The wounded President McKinley was taken to Milburn House, where Ida was waiting. His cabinet was informed of the shooting, and they rushed to Buffalo to join the president. Initially, however, it looked as though a crisis had been averted. The doctors were optimistic and President McKinley appeared to be on the mend. The Cabinet dispersed and Vice President Roosevelt headed for a long-planned camping trip in the Adirondacks.

The doctors had overlooked the earliest signs that the president’s wounds had become infected and on the morning of September 13, a week after the shooting, William McKinley’s health began a rapid decline. The doctors were confronted with the ugly reality that the president was dying. Gangrene had set in, and it was rapidly poisoning him. No drugs yet existed that could control such an infection. His pulse grew fainter all day, until around 5 p.m., when the president suffered a heart attack.

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The day after President McKinley spoke to a vast crowd at the Pan American Exposition, Leon Czolgosz hurried to the Temple of Music, with his .32 caliber revolver carefully hidden in his pocket beneath his handkerchief. He drew a breath of relief when he saw the long line of citizens waiting for the doors to open so they could have their turn to shake a U.S. President’s hand. His only concern was that something would have happened to detain McKinley and he would not have his chance. Czolgosz took his place at the end of the line.

McKinley only had ten minutes allotted for greeting the public, and the line moved forward swiftly. While they waited, they could listen to William Gomph, the exposition’s organist, playing Robert Schumann’s Träumerei from Kinderscenen on the Temple’s famed organ.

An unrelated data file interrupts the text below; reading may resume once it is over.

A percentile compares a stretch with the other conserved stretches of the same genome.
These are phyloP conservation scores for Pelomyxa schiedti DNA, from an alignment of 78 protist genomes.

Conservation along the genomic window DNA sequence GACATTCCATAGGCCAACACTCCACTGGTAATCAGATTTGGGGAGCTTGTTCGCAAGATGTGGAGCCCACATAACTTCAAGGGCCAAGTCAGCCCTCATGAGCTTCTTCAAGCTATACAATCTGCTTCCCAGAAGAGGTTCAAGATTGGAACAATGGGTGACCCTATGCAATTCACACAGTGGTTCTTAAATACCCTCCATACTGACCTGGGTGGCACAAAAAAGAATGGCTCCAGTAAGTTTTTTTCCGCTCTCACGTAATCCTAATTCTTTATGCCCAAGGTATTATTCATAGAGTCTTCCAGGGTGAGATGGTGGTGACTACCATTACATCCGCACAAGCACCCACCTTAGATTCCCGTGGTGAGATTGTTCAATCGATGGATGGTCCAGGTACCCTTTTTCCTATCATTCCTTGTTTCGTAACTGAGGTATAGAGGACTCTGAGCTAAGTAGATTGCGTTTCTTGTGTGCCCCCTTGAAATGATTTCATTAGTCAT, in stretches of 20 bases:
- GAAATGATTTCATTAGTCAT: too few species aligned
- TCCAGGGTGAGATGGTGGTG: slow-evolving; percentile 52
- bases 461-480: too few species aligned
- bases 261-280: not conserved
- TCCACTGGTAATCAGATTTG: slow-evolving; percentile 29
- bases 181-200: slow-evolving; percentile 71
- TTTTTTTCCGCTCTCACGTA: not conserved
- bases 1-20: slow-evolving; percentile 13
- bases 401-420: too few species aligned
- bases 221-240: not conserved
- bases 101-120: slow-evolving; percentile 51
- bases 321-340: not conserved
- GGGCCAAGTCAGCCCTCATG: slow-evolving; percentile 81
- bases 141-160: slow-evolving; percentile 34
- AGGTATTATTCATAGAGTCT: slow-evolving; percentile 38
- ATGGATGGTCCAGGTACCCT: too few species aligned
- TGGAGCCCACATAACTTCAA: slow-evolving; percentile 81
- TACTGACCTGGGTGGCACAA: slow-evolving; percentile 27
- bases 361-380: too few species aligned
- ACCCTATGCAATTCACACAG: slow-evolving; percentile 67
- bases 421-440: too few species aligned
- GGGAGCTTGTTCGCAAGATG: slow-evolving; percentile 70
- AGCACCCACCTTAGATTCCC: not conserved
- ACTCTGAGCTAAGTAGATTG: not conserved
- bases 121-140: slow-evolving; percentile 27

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The McKinleys’ plan to spend two days in Buffalo did not meet with unanimous approval. Those close to the president seemed to sense something sinister. They tried to dissuade McKinley from making a stop in Buffalo but President McKinley would not hear of it. The wonders of the City of Light inflamed his imagination, and he could not resist seeing this manifestation of the American spirit. The president’s excitement to see the exposition may be why warnings passed unheeded. A week before the planned stop in Buffalo, a New York City police lieutenant contacted the White House, to warn that anarchists may be targeting the president, but his outreach was ignored.

William McKinley’s last speech on September 5, 1901. The president is at the center of the photograph, wearing a white shirt and vest. Photo courtesy Library of Congress

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